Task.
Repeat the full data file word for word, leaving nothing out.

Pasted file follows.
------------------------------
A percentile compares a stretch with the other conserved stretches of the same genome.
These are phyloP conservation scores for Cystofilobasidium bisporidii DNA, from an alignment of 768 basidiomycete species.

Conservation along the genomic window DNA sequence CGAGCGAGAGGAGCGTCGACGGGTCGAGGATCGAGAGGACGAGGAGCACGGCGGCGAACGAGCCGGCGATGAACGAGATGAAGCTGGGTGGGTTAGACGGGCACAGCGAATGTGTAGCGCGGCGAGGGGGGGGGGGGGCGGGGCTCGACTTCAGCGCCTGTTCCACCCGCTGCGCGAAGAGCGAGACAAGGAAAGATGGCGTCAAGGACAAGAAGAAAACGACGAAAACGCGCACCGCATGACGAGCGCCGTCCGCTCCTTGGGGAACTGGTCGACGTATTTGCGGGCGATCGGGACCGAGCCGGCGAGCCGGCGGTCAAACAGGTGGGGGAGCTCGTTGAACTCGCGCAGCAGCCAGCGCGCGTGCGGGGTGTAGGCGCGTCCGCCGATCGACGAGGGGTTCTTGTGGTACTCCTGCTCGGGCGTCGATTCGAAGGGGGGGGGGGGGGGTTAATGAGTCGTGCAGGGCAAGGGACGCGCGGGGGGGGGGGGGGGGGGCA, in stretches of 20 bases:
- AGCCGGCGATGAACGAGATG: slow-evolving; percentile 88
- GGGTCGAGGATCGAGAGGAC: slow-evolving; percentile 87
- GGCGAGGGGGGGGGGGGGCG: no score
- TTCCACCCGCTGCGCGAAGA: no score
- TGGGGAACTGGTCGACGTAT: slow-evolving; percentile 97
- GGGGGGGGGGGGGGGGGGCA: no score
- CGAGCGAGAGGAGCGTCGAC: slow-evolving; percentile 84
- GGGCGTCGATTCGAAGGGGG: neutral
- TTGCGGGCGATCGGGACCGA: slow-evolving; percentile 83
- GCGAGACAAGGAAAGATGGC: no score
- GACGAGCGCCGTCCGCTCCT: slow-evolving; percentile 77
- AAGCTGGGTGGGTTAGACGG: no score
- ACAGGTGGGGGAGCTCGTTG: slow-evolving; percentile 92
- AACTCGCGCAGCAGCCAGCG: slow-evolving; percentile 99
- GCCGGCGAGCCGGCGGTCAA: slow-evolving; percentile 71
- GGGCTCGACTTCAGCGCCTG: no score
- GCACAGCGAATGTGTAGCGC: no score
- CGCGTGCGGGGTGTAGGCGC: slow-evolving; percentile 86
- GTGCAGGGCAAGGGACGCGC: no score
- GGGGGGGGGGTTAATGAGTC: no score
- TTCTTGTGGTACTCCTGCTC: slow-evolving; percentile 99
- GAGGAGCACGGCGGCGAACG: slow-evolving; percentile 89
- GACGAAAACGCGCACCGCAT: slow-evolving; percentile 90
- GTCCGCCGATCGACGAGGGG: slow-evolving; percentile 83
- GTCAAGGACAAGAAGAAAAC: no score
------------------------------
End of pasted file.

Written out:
A percentile compares a stretch with the other conserved stretches of the same genome.
These are phyloP conservation scores for Cystofilobasidium bisporidii DNA, from an alignment of 768 basidiomycete species.

Conservation along the genomic window DNA sequence CGAGCGAGAGGAGCGTCGACGGGTCGAGGATCGAGAGGACGAGGAGCACGGCGGCGAACGAGCCGGCGATGAACGAGATGAAGCTGGGTGGGTTAGACGGGCACAGCGAATGTGTAGCGCGGCGAGGGGGGGGGGGGGCGGGGCTCGACTTCAGCGCCTGTTCCACCCGCTGCGCGAAGAGCGAGACAAGGAAAGATGGCGTCAAGGACAAGAAGAAAACGACGAAAACGCGCACCGCATGACGAGCGCCGTCCGCTCCTTGGGGAACTGGTCGACGTATTTGCGGGCGATCGGGACCGAGCCGGCGAGCCGGCGGTCAAACAGGTGGGGGAGCTCGTTGAACTCGCGCAGCAGCCAGCGCGCGTGCGGGGTGTAGGCGCGTCCGCCGATCGACGAGGGGTTCTTGTGGTACTCCTGCTCGGGCGTCGATTCGAAGGGGGGGGGGGGGGGTTAATGAGTCGTGCAGGGCAAGGGACGCGCGGGGGGGGGGGGGGGGGGCA, in stretches of 20 bases:
- AGCCGGCGATGAACGAGATG: slow-evolving; percentile 88
- GGGTCGAGGATCGAGAGGAC: slow-evolving; percentile 87
- GGCGAGGGGGGGGGGGGGCG: no score
- TTCCACCCGCTGCGCGAAGA: no score
- TGGGGAACTGGTCGACGTAT: slow-evolving; percentile 97
- GGGGGGGGGGGGGGGGGGCA: no score
- CGAGCGAGAGGAGCGTCGAC: slow-evolving; percentile 84
- GGGCGTCGATTCGAAGGGGG: neutral
- TTGCGGGCGATCGGGACCGA: slow-evolving; percentile 83
- GCGAGACAAGGAAAGATGGC: no score
- GACGAGCGCCGTCCGCTCCT: slow-evolving; percentile 77
- AAGCTGGGTGGGTTAGACGG: no score
- ACAGGTGGGGGAGCTCGTTG: slow-evolving; percentile 92
- AACTCGCGCAGCAGCCAGCG: slow-evolving; percentile 99
- GCCGGCGAGCCGGCGGTCAA: slow-evolving; percentile 71
- GGGCTCGACTTCAGCGCCTG: no score
- GCACAGCGAATGTGTAGCGC: no score
- CGCGTGCGGGGTGTAGGCGC: slow-evolving; percentile 86
- GTGCAGGGCAAGGGACGCGC: no score
- GGGGGGGGGGTTAATGAGTC: no score
- TTCTTGTGGTACTCCTGCTC: slow-evolving; percentile 99
- GAGGAGCACGGCGGCGAACG: slow-evolving; percentile 89
- GACGAAAACGCGCACCGCAT: slow-evolving; percentile 90
- GTCCGCCGATCGACGAGGGG: slow-evolving; percentile 83
- GTCAAGGACAAGAAGAAAAC: no score